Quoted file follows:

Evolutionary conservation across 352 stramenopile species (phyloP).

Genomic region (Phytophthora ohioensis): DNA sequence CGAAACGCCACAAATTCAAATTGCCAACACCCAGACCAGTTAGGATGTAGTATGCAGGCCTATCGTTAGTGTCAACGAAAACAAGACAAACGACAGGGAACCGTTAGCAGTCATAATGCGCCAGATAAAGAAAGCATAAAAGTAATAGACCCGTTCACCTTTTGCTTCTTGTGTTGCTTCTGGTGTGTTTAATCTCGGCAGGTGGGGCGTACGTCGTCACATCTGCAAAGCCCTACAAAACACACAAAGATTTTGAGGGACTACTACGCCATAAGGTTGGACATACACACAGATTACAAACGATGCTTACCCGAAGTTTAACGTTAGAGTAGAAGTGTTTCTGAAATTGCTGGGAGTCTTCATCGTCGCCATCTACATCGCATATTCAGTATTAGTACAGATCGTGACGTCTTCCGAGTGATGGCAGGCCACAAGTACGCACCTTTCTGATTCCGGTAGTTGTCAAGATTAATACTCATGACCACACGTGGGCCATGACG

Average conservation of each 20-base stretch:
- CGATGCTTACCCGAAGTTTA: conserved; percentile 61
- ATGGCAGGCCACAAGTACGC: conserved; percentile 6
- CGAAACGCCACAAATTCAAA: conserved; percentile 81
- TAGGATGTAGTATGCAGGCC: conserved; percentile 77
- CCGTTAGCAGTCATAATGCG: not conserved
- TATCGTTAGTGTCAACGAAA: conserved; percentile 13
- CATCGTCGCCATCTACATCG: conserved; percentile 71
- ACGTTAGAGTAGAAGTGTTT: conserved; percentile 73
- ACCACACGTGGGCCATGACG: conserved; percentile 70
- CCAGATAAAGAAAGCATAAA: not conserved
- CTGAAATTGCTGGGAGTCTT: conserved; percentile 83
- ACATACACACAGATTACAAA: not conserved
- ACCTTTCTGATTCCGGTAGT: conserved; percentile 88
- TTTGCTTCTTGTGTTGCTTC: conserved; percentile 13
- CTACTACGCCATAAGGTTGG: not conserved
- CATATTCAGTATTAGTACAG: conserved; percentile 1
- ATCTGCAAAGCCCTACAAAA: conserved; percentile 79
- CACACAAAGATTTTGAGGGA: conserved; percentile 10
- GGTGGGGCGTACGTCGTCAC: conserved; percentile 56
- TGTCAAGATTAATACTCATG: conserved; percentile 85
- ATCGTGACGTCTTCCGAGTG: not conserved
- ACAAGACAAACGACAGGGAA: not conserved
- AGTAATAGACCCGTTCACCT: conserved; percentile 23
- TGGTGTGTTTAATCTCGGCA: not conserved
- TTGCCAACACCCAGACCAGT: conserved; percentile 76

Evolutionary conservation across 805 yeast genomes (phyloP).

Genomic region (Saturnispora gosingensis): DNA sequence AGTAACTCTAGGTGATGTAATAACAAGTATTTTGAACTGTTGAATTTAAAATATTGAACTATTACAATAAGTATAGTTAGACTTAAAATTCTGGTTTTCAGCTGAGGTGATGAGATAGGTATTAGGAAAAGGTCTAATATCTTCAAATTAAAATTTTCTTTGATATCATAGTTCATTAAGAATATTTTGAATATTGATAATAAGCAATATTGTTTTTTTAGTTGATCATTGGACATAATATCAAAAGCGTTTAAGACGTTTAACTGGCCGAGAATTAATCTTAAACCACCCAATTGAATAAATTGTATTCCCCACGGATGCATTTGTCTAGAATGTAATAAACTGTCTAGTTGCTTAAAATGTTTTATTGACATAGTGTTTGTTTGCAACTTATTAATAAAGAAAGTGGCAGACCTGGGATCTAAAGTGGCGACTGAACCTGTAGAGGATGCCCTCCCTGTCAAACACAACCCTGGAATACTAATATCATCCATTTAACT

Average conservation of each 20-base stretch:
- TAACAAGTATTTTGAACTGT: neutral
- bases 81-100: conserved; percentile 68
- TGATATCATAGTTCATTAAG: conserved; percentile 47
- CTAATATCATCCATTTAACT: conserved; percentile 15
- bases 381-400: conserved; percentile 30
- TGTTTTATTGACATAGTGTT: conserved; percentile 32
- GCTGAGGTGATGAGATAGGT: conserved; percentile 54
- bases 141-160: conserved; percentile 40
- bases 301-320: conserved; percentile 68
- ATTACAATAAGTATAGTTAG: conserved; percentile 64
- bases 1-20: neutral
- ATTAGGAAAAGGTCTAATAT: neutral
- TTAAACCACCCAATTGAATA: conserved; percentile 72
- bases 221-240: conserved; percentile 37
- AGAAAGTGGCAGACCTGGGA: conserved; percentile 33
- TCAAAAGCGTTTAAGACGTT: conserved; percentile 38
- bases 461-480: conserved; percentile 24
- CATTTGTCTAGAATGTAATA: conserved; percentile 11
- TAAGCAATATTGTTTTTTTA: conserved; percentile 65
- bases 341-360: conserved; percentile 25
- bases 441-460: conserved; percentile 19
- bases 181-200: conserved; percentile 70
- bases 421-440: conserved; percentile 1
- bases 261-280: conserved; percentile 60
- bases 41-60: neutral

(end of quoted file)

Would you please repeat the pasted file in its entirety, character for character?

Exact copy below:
Evolutionary conservation across 352 stramenopile species (phyloP).

Genomic region (Phytophthora ohioensis): DNA sequence CGAAACGCCACAAATTCAAATTGCCAACACCCAGACCAGTTAGGATGTAGTATGCAGGCCTATCGTTAGTGTCAACGAAAACAAGACAAACGACAGGGAACCGTTAGCAGTCATAATGCGCCAGATAAAGAAAGCATAAAAGTAATAGACCCGTTCACCTTTTGCTTCTTGTGTTGCTTCTGGTGTGTTTAATCTCGGCAGGTGGGGCGTACGTCGTCACATCTGCAAAGCCCTACAAAACACACAAAGATTTTGAGGGACTACTACGCCATAAGGTTGGACATACACACAGATTACAAACGATGCTTACCCGAAGTTTAACGTTAGAGTAGAAGTGTTTCTGAAATTGCTGGGAGTCTTCATCGTCGCCATCTACATCGCATATTCAGTATTAGTACAGATCGTGACGTCTTCCGAGTGATGGCAGGCCACAAGTACGCACCTTTCTGATTCCGGTAGTTGTCAAGATTAATACTCATGACCACACGTGGGCCATGACG

Average conservation of each 20-base stretch:
- CGATGCTTACCCGAAGTTTA: conserved; percentile 61
- ATGGCAGGCCACAAGTACGC: conserved; percentile 6
- CGAAACGCCACAAATTCAAA: conserved; percentile 81
- TAGGATGTAGTATGCAGGCC: conserved; percentile 77
- CCGTTAGCAGTCATAATGCG: not conserved
- TATCGTTAGTGTCAACGAAA: conserved; percentile 13
- CATCGTCGCCATCTACATCG: conserved; percentile 71
- ACGTTAGAGTAGAAGTGTTT: conserved; percentile 73
- ACCACACGTGGGCCATGACG: conserved; percentile 70
- CCAGATAAAGAAAGCATAAA: not conserved
- CTGAAATTGCTGGGAGTCTT: conserved; percentile 83
- ACATACACACAGATTACAAA: not conserved
- ACCTTTCTGATTCCGGTAGT: conserved; percentile 88
- TTTGCTTCTTGTGTTGCTTC: conserved; percentile 13
- CTACTACGCCATAAGGTTGG: not conserved
- CATATTCAGTATTAGTACAG: conserved; percentile 1
- ATCTGCAAAGCCCTACAAAA: conserved; percentile 79
- CACACAAAGATTTTGAGGGA: conserved; percentile 10
- GGTGGGGCGTACGTCGTCAC: conserved; percentile 56
- TGTCAAGATTAATACTCATG: conserved; percentile 85
- ATCGTGACGTCTTCCGAGTG: not conserved
- ACAAGACAAACGACAGGGAA: not conserved
- AGTAATAGACCCGTTCACCT: conserved; percentile 23
- TGGTGTGTTTAATCTCGGCA: not conserved
- TTGCCAACACCCAGACCAGT: conserved; percentile 76

Evolutionary conservation across 805 yeast genomes (phyloP).

Genomic region (Saturnispora gosingensis): DNA sequence AGTAACTCTAGGTGATGTAATAACAAGTATTTTGAACTGTTGAATTTAAAATATTGAACTATTACAATAAGTATAGTTAGACTTAAAATTCTGGTTTTCAGCTGAGGTGATGAGATAGGTATTAGGAAAAGGTCTAATATCTTCAAATTAAAATTTTCTTTGATATCATAGTTCATTAAGAATATTTTGAATATTGATAATAAGCAATATTGTTTTTTTAGTTGATCATTGGACATAATATCAAAAGCGTTTAAGACGTTTAACTGGCCGAGAATTAATCTTAAACCACCCAATTGAATAAATTGTATTCCCCACGGATGCATTTGTCTAGAATGTAATAAACTGTCTAGTTGCTTAAAATGTTTTATTGACATAGTGTTTGTTTGCAACTTATTAATAAAGAAAGTGGCAGACCTGGGATCTAAAGTGGCGACTGAACCTGTAGAGGATGCCCTCCCTGTCAAACACAACCCTGGAATACTAATATCATCCATTTAACT

Average conservation of each 20-base stretch:
- TAACAAGTATTTTGAACTGT: neutral
- bases 81-100: conserved; percentile 68
- TGATATCATAGTTCATTAAG: conserved; percentile 47
- CTAATATCATCCATTTAACT: conserved; percentile 15
- bases 381-400: conserved; percentile 30
- TGTTTTATTGACATAGTGTT: conserved; percentile 32
- GCTGAGGTGATGAGATAGGT: conserved; percentile 54
- bases 141-160: conserved; percentile 40
- bases 301-320: conserved; percentile 68
- ATTACAATAAGTATAGTTAG: conserved; percentile 64
- bases 1-20: neutral
- ATTAGGAAAAGGTCTAATAT: neutral
- TTAAACCACCCAATTGAATA: conserved; percentile 72
- bases 221-240: conserved; percentile 37
- AGAAAGTGGCAGACCTGGGA: conserved; percentile 33
- TCAAAAGCGTTTAAGACGTT: conserved; percentile 38
- bases 461-480: conserved; percentile 24
- CATTTGTCTAGAATGTAATA: conserved; percentile 11
- TAAGCAATATTGTTTTTTTA: conserved; percentile 65
- bases 341-360: conserved; percentile 25
- bases 441-460: conserved; percentile 19
- bases 181-200: conserved; percentile 70
- bases 421-440: conserved; percentile 1
- bases 261-280: conserved; percentile 60
- bases 41-60: neutral